A leading Professor of Astrophysics is applying technologies used in the study of outer space to improve food security.
Professor Sarah Bridle – based at the School of Physics and Astronomy at the University of Manchester – is diversifying her research to tackle issues relating to food security and climate change.
“Food contributes over 20% of greenhouse gas emissions and will likely be the main way most people experience climate change. As a planet, we need to produce safe and nutritious food in a sustainable way without depleting natural resources, and ensure the accessibility and resilience of food supply,” said Professor Bridle.
The academic insists these challenges can be overcome “by bringing access and expertise from across multiple disciplines such as big data and precision instrumentation expertise from fundamental research in astro, particle and nuclear physics.”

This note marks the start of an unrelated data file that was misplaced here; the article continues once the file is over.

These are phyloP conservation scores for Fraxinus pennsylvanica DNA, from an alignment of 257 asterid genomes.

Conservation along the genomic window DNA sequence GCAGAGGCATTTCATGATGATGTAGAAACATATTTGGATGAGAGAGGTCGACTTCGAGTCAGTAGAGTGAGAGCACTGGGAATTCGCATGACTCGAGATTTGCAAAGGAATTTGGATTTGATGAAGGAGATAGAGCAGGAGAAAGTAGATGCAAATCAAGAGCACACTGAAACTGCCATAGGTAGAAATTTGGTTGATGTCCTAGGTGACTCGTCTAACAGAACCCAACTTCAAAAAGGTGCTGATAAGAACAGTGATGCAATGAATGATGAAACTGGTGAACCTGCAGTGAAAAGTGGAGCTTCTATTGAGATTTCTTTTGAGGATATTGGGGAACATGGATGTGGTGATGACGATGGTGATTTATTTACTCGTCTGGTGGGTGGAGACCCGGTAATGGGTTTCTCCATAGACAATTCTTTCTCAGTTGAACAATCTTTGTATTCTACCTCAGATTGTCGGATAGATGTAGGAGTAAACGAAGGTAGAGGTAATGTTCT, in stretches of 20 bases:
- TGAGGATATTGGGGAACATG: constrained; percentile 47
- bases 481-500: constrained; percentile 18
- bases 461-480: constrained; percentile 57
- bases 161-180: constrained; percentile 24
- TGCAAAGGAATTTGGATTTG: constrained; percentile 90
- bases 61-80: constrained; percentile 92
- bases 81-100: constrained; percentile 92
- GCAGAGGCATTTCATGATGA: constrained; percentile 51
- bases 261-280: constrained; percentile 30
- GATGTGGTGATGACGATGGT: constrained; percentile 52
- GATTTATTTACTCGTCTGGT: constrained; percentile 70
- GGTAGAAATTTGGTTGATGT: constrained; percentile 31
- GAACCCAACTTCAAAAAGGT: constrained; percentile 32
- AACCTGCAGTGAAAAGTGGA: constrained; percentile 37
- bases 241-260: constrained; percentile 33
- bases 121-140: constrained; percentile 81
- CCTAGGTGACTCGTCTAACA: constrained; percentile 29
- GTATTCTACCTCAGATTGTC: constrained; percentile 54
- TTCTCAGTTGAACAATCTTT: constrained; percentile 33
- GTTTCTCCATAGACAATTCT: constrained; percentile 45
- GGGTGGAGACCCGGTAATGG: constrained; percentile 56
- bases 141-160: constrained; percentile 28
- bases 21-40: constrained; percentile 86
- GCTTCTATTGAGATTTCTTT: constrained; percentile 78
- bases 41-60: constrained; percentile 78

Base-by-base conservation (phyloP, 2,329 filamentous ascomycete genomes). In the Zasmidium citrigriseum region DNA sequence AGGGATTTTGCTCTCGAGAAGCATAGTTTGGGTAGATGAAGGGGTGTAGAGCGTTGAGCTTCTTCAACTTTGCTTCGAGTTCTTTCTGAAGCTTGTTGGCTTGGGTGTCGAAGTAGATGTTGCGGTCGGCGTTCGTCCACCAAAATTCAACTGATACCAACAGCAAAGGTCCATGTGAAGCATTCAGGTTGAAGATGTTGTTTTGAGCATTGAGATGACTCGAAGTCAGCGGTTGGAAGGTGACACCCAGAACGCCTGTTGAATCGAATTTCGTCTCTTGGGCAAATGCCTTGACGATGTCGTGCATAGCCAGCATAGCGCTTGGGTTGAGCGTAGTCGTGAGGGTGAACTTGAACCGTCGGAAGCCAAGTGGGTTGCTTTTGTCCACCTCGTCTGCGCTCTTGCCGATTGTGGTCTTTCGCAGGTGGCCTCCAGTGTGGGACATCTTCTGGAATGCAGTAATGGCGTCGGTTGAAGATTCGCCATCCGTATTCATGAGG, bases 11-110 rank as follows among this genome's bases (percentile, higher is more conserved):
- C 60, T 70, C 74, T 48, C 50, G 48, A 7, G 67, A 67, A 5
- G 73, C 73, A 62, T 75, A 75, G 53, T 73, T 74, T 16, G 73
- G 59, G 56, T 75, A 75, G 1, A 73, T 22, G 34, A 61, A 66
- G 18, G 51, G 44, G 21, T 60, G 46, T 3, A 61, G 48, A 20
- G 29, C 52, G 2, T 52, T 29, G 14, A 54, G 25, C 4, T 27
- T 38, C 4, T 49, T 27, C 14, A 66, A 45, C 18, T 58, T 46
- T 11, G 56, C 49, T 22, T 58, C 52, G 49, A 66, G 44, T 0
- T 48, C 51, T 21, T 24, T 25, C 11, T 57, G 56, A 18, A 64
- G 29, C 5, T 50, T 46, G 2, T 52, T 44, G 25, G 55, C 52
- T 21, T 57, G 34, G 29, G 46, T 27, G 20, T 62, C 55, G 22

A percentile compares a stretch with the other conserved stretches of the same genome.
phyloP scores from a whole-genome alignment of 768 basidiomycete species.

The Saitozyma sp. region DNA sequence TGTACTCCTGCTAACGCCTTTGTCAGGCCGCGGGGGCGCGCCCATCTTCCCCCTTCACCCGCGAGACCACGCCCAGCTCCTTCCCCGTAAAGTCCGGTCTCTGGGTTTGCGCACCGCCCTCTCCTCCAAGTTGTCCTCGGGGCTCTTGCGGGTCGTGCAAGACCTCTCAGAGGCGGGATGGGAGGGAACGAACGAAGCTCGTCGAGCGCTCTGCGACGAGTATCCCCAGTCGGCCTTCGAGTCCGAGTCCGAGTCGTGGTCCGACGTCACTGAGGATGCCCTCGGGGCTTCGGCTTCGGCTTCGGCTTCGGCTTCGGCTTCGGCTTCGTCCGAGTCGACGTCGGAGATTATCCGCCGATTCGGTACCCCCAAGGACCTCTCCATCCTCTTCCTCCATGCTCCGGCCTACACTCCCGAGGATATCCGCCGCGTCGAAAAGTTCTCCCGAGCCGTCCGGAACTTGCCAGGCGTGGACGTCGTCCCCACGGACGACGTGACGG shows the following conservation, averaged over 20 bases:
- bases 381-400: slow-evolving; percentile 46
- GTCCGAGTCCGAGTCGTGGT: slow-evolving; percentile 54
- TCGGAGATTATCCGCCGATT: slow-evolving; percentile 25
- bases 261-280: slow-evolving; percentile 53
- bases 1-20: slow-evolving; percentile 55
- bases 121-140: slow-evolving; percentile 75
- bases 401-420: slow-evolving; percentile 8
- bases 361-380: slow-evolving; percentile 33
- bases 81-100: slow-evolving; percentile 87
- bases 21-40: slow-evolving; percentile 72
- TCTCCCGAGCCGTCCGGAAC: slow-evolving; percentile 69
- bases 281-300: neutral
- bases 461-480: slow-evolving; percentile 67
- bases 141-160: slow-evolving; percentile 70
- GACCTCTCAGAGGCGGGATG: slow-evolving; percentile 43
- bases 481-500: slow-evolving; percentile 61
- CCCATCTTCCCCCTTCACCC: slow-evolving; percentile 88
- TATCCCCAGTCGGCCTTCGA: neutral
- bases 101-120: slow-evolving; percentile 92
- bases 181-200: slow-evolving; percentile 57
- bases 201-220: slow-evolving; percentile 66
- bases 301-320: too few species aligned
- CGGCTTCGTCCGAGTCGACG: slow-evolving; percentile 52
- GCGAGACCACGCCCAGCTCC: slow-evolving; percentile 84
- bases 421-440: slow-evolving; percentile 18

Professor Bridle is currently observing wheat fields for “signs of weed infestation” with the same tools she uses to analyse galaxies.
“I see strong parallels between estimating the distance to galaxies, crucial to measuring the nature of dark energy, and quantifying the level of disease in a crop, crucial to timely intervention to increase crop yield.”
She added: “I’m still passionate about astronomy but as I started to think more about the future of our planet, I decided to diversify my research. I’ve been amazed at how many of the skills I developed from doing astronomy research are transferrable. This is a fantastic opportunity to encourage more people to think about how their expertise can be transferred, and to make a contribution to food research and industry.”